Since I am a resident of Belize, I did not pay the Travel Insurance fee.
Again, in van and to the next stop: Immigration where passports checked for the proper stamps and then to Customs. Belize Customs is quite serious about bringing in Mexican items to Belize. If you just bought a 5lb bag of Walnuts at Chetumal’s Sam’s Club, it is possible they will charge you duty on it.
I brought in something much more sinister. Contraband. Diet Pepsis. I was told by the Customs official that you “need a permit to import these” but since it was just 4, he’d let me have them.
I was glad. The thought of having to gulp them all down, warm, in one sitting was a bit off-putting
- Bring a pen in addition to all of your documentation (passports, residency information, Vaccine documentation, Belize Travel Insurance receipt (if you paid online), receipt if you paid DNI when flying into Mexico)
- We had no lines at all in Belize and short lines in Mexico. This can be different on weekends and especially on holidays (when many Belizeans go over to Mexico), add the extra time
- This is not the time to have your hurried, harried, frustrated face on…smiling and easygoing is the way to tackle border crossings (even though there is something about the floodlights, razor wire, and 18-year-olds in uniform with semi-automatic rifles that makes even a saint feel nervous)
Alternative Ways to Cross from Mexico to Belize
Mexico to Belize City – The Overnight ADO Bus
This option has NOT resumed since COVID. Before COVID there were two buses that left each evening from Belize City to Mexico. One with the final stop of Cancun and one Merida.
Here is the last time I took that bus from Belize City to Cancun. It is…and I don’t throw this word around lightly…it is grueling. Freezing cold. Hard to sleep with the movies blasting…you are dumped off in Cancun just as the sun is rising. Jarring.
Mexico to Ambergris Caye and/or Caye Caulker
This option has NOT resumed since COVID….though I have heard that it is set to start this summer. It is a water taxi from the Municipal Dock in Chetumal, Mexico to Ambergris Caye. Pre-pandemic there were two companies making the run on alternative days. San Pedro Belize Express – and Water Jets International. The price was about $50US from Chetumal to San Pedro when it closed down a few years ago.
Taxis and buses
You can take taxis and buses…buses and taxis to connect you from Chetumal to Corozal.
I’ve heard that a Chetumal taxi to the border will run about few hundred pesos – from 200 to 400. $10 to 20USD. I was quoted $30US by a taxi driver on the other side – to take me from Belize Immigration to Corozal town (which seems insanely high)
I wanted to find the cheapest way possible when I returned…but but but…the idea of dragging my bag down to a bus station and…aye. I just wanted to be home.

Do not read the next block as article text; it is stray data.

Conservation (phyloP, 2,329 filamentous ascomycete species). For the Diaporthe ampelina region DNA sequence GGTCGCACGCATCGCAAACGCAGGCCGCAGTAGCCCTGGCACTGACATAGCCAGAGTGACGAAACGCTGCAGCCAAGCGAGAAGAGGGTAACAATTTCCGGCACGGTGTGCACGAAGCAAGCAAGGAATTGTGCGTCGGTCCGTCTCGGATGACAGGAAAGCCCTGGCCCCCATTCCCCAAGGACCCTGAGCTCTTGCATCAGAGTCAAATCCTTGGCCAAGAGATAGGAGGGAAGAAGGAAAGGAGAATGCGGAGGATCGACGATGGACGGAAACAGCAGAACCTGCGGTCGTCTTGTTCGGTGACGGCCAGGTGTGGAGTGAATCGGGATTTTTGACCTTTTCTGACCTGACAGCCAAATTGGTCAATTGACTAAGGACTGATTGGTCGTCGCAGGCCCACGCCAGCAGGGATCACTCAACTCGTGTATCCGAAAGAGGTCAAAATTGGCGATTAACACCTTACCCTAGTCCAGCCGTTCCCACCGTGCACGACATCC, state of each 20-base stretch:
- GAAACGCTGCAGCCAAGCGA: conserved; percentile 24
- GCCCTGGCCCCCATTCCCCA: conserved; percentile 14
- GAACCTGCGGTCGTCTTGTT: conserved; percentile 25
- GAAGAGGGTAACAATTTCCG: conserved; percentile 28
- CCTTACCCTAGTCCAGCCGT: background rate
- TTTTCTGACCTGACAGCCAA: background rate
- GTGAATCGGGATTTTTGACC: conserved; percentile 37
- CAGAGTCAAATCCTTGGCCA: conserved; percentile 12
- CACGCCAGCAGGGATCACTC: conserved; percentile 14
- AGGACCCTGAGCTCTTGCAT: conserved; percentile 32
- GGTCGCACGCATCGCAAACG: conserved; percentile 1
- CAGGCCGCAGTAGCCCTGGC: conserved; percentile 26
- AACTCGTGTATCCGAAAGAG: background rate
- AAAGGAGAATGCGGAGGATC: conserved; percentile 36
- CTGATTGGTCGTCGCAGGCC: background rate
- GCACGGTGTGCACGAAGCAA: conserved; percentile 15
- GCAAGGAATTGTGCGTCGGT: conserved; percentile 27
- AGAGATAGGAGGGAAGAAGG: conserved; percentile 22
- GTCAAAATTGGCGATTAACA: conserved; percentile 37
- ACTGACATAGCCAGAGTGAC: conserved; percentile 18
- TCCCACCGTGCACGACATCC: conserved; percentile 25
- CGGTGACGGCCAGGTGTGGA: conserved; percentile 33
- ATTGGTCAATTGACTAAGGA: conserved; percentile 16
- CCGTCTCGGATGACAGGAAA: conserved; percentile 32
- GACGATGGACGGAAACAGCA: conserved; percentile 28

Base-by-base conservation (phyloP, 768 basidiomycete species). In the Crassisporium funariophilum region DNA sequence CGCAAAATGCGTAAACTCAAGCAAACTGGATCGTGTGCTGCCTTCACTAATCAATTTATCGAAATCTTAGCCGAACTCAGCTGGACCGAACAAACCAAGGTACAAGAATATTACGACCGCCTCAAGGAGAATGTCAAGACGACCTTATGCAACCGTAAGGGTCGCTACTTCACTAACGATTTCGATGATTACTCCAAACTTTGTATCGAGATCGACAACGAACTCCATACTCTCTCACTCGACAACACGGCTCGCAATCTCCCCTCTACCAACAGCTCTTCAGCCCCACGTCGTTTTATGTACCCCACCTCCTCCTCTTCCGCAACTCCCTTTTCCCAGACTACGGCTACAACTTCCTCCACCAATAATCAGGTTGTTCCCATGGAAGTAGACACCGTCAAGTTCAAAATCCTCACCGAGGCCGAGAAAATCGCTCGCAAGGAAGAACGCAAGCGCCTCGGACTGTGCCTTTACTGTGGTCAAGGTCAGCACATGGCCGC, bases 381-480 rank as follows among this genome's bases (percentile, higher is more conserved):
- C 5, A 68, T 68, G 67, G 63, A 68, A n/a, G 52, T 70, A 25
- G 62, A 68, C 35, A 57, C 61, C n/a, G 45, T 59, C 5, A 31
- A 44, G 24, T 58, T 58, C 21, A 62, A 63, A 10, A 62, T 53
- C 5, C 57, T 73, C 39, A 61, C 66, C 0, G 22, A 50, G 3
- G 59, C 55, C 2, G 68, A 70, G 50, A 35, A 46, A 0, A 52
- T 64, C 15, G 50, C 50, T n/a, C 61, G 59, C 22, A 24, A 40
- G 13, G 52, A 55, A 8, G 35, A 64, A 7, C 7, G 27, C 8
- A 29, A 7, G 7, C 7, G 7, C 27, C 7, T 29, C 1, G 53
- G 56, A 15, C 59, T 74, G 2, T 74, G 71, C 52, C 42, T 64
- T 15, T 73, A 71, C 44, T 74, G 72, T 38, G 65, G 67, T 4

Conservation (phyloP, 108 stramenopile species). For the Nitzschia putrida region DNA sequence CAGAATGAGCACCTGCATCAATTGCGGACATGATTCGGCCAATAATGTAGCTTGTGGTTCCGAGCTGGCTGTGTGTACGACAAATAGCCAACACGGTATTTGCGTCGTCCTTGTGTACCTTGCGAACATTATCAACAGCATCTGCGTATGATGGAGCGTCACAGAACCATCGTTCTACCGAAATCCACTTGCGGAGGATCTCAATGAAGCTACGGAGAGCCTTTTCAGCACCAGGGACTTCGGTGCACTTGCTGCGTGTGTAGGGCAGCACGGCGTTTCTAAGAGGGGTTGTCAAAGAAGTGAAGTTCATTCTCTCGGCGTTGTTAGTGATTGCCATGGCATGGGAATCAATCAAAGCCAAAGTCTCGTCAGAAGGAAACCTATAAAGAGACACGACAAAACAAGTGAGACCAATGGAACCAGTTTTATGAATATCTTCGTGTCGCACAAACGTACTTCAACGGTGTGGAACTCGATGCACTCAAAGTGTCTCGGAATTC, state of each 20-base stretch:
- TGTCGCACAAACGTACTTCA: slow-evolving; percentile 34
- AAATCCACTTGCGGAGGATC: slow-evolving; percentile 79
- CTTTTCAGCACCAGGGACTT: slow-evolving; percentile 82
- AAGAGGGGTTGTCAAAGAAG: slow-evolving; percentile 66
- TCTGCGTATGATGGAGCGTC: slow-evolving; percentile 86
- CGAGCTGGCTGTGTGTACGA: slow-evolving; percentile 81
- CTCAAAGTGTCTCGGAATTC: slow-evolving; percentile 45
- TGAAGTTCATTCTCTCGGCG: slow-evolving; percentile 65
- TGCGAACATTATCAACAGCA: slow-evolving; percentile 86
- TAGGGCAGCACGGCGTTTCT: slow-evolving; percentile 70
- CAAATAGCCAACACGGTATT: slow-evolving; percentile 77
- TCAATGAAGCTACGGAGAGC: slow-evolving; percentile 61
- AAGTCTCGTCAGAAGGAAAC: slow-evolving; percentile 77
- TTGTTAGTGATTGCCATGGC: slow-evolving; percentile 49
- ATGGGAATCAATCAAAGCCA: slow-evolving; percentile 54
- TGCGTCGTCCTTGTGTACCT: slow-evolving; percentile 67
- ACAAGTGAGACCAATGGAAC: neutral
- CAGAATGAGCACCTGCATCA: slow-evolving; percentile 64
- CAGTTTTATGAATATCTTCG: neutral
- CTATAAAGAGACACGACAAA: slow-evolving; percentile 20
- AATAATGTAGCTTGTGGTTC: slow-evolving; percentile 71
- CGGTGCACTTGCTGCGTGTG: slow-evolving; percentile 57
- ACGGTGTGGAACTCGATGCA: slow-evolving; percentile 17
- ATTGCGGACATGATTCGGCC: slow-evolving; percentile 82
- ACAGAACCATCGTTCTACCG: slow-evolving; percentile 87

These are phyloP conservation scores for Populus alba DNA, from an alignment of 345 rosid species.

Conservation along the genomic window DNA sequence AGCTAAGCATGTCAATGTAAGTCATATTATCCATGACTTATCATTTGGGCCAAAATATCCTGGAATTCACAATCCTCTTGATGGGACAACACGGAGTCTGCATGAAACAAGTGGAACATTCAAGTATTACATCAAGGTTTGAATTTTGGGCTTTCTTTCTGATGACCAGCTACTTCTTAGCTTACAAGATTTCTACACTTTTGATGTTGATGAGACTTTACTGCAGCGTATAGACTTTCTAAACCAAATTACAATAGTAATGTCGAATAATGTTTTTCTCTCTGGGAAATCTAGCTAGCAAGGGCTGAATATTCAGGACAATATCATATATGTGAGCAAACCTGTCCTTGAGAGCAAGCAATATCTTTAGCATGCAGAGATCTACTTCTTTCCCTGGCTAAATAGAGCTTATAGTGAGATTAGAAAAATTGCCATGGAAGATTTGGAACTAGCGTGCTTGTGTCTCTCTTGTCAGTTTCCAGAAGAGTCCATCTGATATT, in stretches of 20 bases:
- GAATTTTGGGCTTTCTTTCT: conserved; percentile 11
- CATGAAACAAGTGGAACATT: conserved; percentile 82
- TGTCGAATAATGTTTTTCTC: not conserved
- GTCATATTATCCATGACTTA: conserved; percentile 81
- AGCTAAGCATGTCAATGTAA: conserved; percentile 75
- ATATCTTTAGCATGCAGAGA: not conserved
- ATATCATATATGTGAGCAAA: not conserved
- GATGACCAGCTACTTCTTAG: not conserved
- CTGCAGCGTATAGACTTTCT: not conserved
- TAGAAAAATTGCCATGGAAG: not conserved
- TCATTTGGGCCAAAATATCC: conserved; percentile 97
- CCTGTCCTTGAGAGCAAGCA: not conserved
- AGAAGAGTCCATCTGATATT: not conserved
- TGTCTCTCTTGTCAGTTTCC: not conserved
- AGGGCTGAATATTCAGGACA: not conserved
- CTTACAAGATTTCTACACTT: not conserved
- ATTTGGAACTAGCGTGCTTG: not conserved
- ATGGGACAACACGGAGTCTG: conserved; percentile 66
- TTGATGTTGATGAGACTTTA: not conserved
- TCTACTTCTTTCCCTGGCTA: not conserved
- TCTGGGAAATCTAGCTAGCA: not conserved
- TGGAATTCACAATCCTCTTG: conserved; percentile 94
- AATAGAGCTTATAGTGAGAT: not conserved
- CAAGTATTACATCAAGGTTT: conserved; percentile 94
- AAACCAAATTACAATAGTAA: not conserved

Buying a Mexican SIM Card
Another benefit of traveling with my van driver was making stops that I wanted to make. On the way to Chetumal, I wanted to stop and buy a Mexican SIM card so that I could use data (without having to constantly seek Wi-Fi spots) while on the bus and in Merida. It was particularly useful for using Google Maps (though careful…this app eats up data) and Google Translate and for calling Ubers. During my 1.5 days in Merida, I used Uber 8 times. And each trip averaged about 50 pesos (or about $2.50USD) – no trip was over $80 pesos including those out to the hospital from the town center (20-25 mins)
Note: Chetumal does not have Uber but I found taxis were always available when I was walking around the city.
Just as we crossed the border into Mexico, I asked my van driver to stop at the first OXXO store. OXXO is a convenience store very similar to 7-11 and has about 20,000 branches around Mexico.
(To put that into perspective, the US has 2.5x the popular of Mexico and only 13,355 McDonald’s Restaurants)
The SIM card cost 29 pesos. (About $1.50US) It requires no personal information. And comes with a bit of data. I put an extra 100 pesos on it just in case.
Here’s my Mexican phone # from Telcel
(I could not install it until I got to Merida. This is a GREAT time to have a paper clip or earring with you so that you can pop out your old card – DON’T LOSE IT!!!! – and insert the new one)
Insert the card and you’ve got data. You can top-up the card at all OXXO stores. I had to do it once while I was out and about in Merida.
Note: Me saying “SIM” or “data” to the folks at OXXO meant nothing to them…”recarga” means refill and…pointing at your phone always works.
Or…if you have a more modern phone than I do, you can use an app called AirAlo. Digital SIM card. You can download the App and buy data right there. While it does not give you a phone number, it gives you DATA. Pricier than buying a physical SIM card but OH so convenient to just top-up online and live in fear of losing your SIM card.
AirAlo does not support my IPhone X but you can use it on the more recent models.
Whew! That’s a whirlwind of information…please send me messages or comment if you’ve had different experiences or know a great website that I didn’t find. Or have any questions.
Just don’t call me on my Mexican phone. 🙂